AstraZeneca's COVID-19 vaccine has demonstrated 74 per cent efficacy at preventing symptomatic disease, a figure that increased to 83.5 per cent in people aged 65 and older, according to long-awaited results of the company's US clinical trial.
Overall efficacy of 74 per cent was lower than the interim 79 per cent figure reported by the British drug maker in March, a result AstraZeneca revised days later to 76 per cent after a rare public rebuke from health officials that the figure was based on "outdated information".
The data looked at more than 26,000 volunteers in the United States, Chile and Peru, who received two doses of the vaccine spaced about a month apart. The results were published in the New England Journal of Medicine.
There were no cases of severe or critical symptomatic COVID-19 among the more than 17,600 participants who got the vaccine, compared with eight such cases among the 8500 volunteers who got the placebo.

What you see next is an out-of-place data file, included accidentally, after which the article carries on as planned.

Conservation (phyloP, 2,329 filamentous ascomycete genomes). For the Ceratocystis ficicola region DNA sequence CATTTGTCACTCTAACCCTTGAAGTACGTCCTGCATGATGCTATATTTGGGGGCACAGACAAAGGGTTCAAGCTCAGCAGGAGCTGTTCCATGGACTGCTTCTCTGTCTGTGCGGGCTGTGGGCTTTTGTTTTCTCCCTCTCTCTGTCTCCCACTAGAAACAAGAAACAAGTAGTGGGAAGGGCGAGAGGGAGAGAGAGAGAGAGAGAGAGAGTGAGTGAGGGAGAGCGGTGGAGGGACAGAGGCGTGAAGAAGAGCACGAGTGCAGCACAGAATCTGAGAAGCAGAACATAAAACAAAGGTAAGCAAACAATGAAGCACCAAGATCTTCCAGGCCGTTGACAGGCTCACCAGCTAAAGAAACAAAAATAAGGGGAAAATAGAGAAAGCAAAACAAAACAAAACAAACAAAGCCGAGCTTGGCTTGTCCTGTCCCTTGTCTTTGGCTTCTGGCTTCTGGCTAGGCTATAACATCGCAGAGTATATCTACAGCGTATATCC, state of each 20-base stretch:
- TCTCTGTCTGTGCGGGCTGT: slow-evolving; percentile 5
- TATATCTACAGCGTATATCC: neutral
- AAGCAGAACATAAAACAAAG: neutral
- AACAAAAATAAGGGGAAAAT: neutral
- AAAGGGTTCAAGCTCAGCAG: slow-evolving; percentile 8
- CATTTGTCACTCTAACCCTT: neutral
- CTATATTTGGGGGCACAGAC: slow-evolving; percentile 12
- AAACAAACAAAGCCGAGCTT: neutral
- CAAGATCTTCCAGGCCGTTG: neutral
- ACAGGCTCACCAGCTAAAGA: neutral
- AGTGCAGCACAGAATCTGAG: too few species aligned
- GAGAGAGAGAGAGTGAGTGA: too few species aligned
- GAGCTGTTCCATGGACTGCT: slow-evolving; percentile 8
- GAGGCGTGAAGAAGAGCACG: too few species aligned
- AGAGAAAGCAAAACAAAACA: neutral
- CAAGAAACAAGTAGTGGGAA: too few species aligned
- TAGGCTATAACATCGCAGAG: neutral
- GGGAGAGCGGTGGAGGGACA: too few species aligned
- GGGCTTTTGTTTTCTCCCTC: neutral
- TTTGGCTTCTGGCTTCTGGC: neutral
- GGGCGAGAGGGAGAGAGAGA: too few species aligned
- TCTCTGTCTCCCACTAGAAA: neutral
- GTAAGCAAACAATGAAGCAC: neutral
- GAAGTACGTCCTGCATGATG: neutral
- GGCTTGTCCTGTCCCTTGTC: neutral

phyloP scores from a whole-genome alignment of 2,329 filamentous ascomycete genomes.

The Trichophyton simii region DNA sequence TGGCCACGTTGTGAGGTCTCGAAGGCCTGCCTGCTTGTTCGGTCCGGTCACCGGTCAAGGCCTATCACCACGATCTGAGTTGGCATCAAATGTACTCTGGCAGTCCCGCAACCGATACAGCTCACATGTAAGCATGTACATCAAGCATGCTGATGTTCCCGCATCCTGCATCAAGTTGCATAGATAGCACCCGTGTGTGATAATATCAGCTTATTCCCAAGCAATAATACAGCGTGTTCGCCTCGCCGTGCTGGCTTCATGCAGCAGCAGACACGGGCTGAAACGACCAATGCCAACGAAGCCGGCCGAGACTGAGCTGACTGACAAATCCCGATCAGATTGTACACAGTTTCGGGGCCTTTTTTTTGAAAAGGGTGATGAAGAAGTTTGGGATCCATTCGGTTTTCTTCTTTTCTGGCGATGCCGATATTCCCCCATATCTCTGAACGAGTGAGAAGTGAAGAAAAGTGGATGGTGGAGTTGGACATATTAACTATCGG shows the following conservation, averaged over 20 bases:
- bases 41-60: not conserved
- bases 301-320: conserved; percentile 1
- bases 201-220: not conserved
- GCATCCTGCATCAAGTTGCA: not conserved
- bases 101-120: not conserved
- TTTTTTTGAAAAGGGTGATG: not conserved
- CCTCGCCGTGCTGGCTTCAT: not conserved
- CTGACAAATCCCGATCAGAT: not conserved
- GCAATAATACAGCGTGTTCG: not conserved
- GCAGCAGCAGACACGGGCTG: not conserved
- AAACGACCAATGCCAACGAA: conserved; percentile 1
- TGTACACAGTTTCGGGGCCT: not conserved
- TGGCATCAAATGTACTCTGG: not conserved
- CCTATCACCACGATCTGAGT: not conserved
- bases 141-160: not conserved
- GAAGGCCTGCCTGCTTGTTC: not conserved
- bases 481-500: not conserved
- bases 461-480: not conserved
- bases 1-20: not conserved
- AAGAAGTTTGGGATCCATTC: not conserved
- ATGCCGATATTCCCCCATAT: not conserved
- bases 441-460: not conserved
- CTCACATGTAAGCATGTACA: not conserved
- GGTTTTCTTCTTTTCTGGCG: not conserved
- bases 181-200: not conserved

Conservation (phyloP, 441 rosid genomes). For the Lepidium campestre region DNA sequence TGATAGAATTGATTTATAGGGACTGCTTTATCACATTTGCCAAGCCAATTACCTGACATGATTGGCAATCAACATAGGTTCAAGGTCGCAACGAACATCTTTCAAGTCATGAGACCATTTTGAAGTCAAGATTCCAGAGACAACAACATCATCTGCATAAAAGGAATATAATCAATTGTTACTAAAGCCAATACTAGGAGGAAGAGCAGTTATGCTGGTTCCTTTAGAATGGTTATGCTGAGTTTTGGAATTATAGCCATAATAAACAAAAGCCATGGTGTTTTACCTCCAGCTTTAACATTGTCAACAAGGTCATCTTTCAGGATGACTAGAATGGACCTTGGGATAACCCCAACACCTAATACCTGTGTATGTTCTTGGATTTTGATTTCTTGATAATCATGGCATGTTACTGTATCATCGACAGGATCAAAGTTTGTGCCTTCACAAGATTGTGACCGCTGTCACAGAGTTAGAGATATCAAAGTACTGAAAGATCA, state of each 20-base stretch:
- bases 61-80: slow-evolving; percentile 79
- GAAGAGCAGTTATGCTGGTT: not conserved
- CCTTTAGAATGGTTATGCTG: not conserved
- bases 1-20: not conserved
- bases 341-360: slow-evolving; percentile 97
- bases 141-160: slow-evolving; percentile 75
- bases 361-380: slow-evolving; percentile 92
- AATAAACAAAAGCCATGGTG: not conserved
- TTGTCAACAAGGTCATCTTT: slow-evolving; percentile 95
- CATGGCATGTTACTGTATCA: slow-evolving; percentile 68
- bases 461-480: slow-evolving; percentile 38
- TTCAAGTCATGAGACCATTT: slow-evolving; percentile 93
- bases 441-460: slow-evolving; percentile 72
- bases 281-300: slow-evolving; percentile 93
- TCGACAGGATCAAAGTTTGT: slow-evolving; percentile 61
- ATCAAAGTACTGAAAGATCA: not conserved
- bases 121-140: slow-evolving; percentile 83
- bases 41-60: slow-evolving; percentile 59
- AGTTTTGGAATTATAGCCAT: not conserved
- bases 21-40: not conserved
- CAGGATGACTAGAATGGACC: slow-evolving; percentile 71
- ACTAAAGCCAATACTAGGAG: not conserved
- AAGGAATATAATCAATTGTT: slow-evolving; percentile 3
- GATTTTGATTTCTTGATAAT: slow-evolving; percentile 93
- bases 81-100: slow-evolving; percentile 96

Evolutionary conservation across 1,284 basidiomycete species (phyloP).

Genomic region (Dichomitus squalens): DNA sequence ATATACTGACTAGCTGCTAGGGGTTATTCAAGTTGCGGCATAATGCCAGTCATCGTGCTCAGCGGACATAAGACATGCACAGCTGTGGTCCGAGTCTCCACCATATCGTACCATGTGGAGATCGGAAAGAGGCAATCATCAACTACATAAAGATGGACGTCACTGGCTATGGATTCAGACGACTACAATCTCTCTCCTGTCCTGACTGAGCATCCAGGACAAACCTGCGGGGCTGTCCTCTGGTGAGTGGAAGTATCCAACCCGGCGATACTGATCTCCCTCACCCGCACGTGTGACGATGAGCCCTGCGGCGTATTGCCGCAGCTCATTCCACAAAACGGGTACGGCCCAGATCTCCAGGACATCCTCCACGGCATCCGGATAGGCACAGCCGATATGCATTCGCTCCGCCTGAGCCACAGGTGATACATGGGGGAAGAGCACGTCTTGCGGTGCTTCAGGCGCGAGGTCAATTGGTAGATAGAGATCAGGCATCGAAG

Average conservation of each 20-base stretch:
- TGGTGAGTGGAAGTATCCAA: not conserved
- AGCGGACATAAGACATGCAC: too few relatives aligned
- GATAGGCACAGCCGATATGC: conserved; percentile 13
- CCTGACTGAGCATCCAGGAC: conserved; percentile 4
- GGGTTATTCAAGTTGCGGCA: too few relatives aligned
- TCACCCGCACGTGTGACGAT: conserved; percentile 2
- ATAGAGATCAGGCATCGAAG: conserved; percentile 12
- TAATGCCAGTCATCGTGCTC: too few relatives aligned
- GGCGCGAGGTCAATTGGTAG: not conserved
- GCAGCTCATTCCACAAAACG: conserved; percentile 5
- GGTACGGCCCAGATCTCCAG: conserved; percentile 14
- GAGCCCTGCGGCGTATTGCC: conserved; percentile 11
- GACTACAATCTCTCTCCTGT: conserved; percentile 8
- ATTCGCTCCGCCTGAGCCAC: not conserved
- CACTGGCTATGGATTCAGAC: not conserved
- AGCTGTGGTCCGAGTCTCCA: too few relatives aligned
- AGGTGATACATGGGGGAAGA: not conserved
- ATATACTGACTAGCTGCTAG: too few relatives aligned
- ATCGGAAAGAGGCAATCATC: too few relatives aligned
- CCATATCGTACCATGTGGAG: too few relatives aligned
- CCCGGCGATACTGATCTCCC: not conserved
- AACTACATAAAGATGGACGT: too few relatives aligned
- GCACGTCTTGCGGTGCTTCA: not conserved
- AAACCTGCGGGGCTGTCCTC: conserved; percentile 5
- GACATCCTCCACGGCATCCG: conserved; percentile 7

There were two deaths in the placebo group but none among those who received the vaccine.
"I was pleasantly surprised," Dr Anna Durbin, a vaccine researcher at Johns Hopkins University and one of the study's investigators, said of the overall result.
"It was also highly protective against severe disease and hospitalisation."
There were no cases of a rare but serious blood clotting side effect called thrombosis with thrombocytopenia that has been liked to the AstraZeneca vaccine developed with Oxford University researchers.
AstraZeneca said in late July it planned to file for full approval with the US Food and Drug Administration, rather than seek emergency use authorisation.
The company is exploring booster doses for people who have already been vaccinated with two doses of either its own shot or mRNA-based vaccines from Pfizer/BioNTech or Moderna.
The vaccine, known as Vaxzevria, is authorised for use in more than 170 countries. A spokesperson said the company expected to file for US approval later this year.
Australian Associated Press
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